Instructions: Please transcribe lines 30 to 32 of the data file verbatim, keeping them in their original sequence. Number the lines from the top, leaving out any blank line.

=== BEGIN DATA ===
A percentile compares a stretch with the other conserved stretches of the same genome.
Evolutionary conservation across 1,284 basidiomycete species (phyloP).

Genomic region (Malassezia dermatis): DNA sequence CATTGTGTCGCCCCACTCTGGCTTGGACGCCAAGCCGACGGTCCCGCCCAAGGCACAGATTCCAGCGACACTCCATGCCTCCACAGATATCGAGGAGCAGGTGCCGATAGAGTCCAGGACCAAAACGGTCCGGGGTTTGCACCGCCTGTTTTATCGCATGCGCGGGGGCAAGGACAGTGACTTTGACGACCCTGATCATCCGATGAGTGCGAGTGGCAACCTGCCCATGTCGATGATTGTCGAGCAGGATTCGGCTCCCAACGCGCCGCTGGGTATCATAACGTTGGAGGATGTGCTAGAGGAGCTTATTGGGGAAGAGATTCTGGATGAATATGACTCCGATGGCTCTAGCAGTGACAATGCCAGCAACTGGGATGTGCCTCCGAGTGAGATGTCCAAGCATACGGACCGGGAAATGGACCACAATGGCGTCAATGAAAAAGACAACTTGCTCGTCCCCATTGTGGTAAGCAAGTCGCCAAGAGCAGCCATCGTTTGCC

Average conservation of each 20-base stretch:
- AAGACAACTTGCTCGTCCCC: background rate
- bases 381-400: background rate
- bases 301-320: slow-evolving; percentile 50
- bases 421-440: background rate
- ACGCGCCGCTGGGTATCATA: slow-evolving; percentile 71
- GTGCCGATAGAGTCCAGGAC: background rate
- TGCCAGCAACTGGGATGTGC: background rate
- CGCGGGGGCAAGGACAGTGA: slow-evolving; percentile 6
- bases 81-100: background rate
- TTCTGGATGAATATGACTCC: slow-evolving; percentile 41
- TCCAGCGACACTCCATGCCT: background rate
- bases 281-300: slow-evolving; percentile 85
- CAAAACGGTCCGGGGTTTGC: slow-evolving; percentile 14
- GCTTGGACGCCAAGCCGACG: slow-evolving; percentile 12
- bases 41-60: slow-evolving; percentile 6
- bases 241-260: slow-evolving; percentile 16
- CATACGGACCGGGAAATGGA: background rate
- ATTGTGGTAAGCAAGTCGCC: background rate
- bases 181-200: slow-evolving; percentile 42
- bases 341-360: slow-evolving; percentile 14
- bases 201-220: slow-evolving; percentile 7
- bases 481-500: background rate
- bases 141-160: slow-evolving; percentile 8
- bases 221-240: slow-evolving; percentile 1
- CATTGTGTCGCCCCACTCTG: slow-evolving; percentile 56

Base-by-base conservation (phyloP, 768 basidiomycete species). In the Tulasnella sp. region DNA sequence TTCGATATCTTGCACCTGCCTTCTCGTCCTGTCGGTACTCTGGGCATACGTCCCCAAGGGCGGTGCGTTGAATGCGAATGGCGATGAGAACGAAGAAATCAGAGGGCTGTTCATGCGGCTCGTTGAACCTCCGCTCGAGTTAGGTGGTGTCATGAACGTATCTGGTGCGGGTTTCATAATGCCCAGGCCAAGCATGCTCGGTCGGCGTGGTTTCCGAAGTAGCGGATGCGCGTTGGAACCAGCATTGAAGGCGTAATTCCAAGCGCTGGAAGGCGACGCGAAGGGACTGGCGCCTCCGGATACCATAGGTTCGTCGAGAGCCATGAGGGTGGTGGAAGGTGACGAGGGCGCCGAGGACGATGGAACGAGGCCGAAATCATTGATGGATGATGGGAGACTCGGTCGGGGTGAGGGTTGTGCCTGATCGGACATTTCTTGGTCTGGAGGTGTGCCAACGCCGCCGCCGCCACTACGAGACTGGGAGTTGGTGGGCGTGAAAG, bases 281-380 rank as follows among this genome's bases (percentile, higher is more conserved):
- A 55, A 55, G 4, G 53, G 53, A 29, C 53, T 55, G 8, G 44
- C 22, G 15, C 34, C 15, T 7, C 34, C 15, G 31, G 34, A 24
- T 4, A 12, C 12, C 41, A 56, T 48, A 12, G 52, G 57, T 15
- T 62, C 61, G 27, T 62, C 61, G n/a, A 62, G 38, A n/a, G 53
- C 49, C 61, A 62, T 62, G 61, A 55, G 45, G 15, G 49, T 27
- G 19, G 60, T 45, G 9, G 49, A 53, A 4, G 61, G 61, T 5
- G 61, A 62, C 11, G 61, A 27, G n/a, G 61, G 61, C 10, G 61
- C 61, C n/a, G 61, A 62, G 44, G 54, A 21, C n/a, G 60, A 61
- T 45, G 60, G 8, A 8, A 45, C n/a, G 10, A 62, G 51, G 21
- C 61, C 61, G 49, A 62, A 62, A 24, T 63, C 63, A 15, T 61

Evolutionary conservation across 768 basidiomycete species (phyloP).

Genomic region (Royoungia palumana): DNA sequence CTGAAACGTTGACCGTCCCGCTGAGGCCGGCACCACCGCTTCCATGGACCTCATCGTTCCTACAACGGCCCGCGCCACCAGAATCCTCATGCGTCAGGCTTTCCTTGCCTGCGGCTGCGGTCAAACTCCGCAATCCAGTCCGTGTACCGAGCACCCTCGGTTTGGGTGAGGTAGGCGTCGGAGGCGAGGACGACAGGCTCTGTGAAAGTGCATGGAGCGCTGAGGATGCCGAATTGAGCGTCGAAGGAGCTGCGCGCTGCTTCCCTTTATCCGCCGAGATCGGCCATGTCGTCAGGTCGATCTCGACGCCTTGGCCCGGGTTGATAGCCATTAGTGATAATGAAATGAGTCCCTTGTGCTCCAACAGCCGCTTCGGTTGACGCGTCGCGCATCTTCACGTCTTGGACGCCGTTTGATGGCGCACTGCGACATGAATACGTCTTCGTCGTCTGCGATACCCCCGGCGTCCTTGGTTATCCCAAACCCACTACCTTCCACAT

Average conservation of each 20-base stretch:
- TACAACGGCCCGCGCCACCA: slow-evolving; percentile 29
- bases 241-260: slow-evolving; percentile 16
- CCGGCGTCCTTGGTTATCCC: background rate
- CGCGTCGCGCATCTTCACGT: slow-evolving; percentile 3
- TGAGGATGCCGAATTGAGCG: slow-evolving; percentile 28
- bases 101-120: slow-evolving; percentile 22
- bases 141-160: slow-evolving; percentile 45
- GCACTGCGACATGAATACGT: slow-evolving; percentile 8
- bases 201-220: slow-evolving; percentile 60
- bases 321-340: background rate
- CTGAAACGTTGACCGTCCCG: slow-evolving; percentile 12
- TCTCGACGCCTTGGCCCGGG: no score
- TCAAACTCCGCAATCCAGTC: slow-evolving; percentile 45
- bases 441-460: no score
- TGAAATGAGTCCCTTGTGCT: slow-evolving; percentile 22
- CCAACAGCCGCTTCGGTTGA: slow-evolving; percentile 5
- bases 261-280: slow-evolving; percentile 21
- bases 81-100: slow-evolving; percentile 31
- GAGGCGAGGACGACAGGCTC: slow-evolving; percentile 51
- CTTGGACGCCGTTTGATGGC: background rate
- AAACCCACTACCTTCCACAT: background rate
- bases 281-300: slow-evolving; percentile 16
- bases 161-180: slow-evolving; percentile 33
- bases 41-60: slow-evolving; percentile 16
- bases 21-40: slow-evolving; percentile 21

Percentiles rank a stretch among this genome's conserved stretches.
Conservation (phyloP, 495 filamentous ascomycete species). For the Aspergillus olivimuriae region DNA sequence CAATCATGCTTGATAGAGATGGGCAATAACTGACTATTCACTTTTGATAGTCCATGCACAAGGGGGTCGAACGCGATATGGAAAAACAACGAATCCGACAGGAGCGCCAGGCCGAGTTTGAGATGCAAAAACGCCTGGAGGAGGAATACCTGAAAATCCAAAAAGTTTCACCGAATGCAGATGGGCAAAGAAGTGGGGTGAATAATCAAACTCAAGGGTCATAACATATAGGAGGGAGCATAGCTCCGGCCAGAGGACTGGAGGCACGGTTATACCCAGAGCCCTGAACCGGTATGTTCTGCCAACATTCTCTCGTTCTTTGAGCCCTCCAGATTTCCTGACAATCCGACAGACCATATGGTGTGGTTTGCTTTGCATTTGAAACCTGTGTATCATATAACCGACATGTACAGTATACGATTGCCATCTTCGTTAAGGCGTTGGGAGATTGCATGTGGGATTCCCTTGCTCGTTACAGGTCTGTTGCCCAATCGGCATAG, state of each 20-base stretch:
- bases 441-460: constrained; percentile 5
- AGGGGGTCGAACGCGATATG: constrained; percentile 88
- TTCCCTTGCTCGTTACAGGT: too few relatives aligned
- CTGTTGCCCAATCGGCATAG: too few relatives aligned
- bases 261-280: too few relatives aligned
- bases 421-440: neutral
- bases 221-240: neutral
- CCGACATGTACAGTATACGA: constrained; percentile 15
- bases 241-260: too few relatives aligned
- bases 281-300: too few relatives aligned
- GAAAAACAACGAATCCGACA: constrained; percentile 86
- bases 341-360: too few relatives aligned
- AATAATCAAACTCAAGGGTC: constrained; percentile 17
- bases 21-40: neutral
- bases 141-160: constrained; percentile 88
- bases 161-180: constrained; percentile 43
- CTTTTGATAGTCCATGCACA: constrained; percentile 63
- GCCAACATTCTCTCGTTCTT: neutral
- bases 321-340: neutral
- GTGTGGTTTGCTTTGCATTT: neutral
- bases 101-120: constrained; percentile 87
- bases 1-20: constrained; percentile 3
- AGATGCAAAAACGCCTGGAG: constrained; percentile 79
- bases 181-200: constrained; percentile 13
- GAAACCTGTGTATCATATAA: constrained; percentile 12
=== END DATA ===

Base-by-base conservation (phyloP, 768 basidiomycete species). In the Tulasnella sp. region DNA sequence TTCGATATCTTGCACCTGCCTTCTCGTCCTGTCGGTACTCTGGGCATACGTCCCCAAGGGCGGTGCGTTGAATGCGAATGGCGATGAGAACGAAGAAATCAGAGGGCTGTTCATGCGGCTCGTTGAACCTCCGCTCGAGTTAGGTGGTGTCATGAACGTATCTGGTGCGGGTTTCATAATGCCCAGGCCAAGCATGCTCGGTCGGCGTGGTTTCCGAAGTAGCGGATGCGCGTTGGAACCAGCATTGAAGGCGTAATTCCAAGCGCTGGAAGGCGACGCGAAGGGACTGGCGCCTCCGGATACCATAGGTTCGTCGAGAGCCATGAGGGTGGTGGAAGGTGACGAGGGCGCCGAGGACGATGGAACGAGGCCGAAATCATTGATGGATGATGGGAGACTCGGTCGGGGTGAGGGTTGTGCCTGATCGGACATTTCTTGGTCTGGAGGTGTGCCAACGCCGCCGCCGCCACTACGAGACTGGGAGTTGGTGGGCGTGAAAG, bases 281-380 rank as follows among this genome's bases (percentile, higher is more conserved):
- A 55, A 55, G 4, G 53, G 53, A 29, C 53, T 55, G 8, G 44
- C 22, G 15, C 34, C 15, T 7, C 34, C 15, G 31, G 34, A 24